The Case of the Horrified Heirs
"Murder is a product of greed, avarice, hate, revenge, or perhaps fear." [No mention of love or sex here.] Lauretta Trent is in the hospital because of stomach problems. The Trent residence is a big house with Lauretta's sisters and husbands, plus housekeeper, maid, cook, chauffeur, and nurse. Lauretta's Doctor Alton warns her that gastroenteric upsets can damage her heart. Virginia Baxter arrives at the airport. The police got a tip, opened her baggage, and found narcotics! So she calls Perry Mason. The presence of a photographer makes this a lot more sinister. Virginia did not give permission for the search. More important, the contraband narcotics put her bags over the recorded weight limit! Judge Albert dismisses the case. More photographs are take to give publicity to the dismissal. Perry learns that Virginia refused to give her husband a divorce, and advises her to wipe the slate clean. But a stranger asks questions about her former law firm, and the story takes a new turn. When Virginia learns of interest shown in the records from her former law firm, she calls Perry Mason again. [This story is a lead-in to Lauretta Trent.]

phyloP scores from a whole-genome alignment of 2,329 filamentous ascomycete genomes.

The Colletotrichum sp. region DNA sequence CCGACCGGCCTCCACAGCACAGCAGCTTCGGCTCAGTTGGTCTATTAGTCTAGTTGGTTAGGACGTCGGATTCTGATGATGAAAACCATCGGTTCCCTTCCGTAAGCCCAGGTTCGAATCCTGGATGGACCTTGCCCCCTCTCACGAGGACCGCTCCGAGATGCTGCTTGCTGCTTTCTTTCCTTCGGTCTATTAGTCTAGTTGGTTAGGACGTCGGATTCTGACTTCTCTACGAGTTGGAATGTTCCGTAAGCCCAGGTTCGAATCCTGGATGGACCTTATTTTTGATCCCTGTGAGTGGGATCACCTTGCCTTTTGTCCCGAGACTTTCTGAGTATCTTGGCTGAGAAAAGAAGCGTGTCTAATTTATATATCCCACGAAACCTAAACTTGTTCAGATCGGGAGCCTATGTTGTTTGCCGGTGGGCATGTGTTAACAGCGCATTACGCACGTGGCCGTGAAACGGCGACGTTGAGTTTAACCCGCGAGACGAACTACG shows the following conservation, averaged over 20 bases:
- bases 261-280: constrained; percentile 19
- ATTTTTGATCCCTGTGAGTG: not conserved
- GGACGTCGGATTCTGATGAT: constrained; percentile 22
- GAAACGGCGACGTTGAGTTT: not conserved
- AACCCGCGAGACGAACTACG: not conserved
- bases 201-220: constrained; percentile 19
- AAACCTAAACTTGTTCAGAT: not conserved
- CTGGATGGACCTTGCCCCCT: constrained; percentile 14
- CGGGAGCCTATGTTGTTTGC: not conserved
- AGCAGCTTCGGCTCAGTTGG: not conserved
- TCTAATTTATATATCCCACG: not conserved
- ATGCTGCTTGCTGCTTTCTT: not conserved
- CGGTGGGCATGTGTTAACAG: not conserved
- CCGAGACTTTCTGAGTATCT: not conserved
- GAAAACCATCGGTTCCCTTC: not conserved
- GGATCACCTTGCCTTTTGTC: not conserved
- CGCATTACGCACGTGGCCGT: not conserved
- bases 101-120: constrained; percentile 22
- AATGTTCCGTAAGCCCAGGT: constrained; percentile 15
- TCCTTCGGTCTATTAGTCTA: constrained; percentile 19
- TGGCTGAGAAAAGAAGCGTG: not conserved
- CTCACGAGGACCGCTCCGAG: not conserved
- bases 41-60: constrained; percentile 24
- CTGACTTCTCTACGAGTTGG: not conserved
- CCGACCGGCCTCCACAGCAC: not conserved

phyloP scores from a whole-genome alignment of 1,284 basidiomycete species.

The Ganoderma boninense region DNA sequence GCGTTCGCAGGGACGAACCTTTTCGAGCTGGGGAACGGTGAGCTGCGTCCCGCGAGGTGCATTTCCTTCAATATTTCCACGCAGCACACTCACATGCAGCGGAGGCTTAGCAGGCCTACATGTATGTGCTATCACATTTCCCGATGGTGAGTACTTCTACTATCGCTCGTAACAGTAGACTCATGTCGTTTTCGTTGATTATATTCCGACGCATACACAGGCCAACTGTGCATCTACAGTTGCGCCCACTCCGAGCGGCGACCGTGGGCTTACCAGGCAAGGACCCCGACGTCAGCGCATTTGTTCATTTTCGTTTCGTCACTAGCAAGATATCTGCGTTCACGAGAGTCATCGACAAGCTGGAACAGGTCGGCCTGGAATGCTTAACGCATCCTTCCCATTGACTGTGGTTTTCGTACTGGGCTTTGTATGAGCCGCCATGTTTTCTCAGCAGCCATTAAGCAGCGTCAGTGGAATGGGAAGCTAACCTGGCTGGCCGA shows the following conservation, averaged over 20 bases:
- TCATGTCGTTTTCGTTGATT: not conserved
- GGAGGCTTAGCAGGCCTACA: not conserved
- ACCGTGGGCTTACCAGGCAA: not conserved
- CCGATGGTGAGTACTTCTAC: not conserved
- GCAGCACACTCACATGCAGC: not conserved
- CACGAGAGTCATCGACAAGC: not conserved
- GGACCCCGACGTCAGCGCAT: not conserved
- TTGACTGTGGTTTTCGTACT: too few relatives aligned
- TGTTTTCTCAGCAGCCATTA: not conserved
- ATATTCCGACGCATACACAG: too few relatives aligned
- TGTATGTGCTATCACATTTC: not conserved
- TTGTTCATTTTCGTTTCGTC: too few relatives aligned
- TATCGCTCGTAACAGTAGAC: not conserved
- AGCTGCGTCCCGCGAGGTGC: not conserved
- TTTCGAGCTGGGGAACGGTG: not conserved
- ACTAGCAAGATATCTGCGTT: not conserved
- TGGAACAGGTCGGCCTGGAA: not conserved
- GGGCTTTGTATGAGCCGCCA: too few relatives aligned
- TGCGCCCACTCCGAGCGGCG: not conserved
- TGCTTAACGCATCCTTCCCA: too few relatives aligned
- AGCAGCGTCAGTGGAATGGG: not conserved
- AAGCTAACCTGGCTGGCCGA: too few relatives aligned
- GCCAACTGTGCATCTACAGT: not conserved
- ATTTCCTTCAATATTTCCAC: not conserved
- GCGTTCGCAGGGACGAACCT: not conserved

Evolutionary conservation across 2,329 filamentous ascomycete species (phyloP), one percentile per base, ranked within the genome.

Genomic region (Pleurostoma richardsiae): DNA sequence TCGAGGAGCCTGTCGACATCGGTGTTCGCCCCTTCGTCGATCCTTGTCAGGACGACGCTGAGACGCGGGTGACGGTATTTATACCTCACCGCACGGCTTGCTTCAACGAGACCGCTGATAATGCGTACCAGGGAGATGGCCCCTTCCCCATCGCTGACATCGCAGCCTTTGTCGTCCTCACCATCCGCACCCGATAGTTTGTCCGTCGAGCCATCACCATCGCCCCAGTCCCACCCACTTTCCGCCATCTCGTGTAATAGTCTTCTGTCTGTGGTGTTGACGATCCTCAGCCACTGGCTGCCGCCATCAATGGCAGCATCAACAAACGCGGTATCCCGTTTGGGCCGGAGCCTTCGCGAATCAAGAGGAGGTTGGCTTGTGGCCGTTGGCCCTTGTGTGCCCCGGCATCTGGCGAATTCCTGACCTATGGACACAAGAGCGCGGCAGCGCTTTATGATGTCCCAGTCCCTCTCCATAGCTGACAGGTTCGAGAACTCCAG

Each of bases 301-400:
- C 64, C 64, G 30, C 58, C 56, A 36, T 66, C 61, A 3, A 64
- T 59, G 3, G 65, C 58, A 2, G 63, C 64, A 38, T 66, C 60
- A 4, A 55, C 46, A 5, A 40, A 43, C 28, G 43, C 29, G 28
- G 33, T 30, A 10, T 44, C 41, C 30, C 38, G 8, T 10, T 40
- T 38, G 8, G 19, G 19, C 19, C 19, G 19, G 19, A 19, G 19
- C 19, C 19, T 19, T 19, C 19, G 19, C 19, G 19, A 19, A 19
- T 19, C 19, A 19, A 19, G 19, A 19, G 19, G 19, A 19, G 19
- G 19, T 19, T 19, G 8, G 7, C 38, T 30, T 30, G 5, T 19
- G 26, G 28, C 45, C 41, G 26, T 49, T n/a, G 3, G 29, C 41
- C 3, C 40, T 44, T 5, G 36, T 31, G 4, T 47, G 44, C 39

This story will tell you about when a copy of a will can be used for the original. Also why the symptoms of arsenic poisoning are often overlooked (Chapter 9). Perry has surmised the intent of "George Menard", and Virginia takes part in setting a trap. When Dr. Alton gets samples the test for arsenic is positive. They travel to warn Lauretta Trent, but she has gone away on a ride with her chauffeur. Virginia is lured away to a Malibu motel, but no one shows up. Then we learn that Lauretta Trent's car was hit and fell over a cliff into the ocean; her body wasn't found. The smashed fender on Virginia's car links her to this accident. And so Virginia Baxter is arrested for murder. In Chapter 19 Perry steps back to try to look at the big picture on Virginia Baxter. The questions here have obvious answers, but are they the right answers?
Perry Mason explains the difference between a doctor and a lawyer. A doctor can't get too wrapped up in his patients, some have incurable diseases. But a lawyer can better his client if he knew exactly what to do (Chapter 20). The discussion between Perry and Della leads Perry to think of another reason to frame Virginia. Perry's hunch and investigation lead to a solution from the person involved in the frame-ups (Chapter 22). [It also tells something about the informer system.] In the last chapter the missing pieces of the puzzle come together. This is a good story, but the ending is a little too cute or forced. Like most of Gardner's novels, it will keep you in suspense to the end.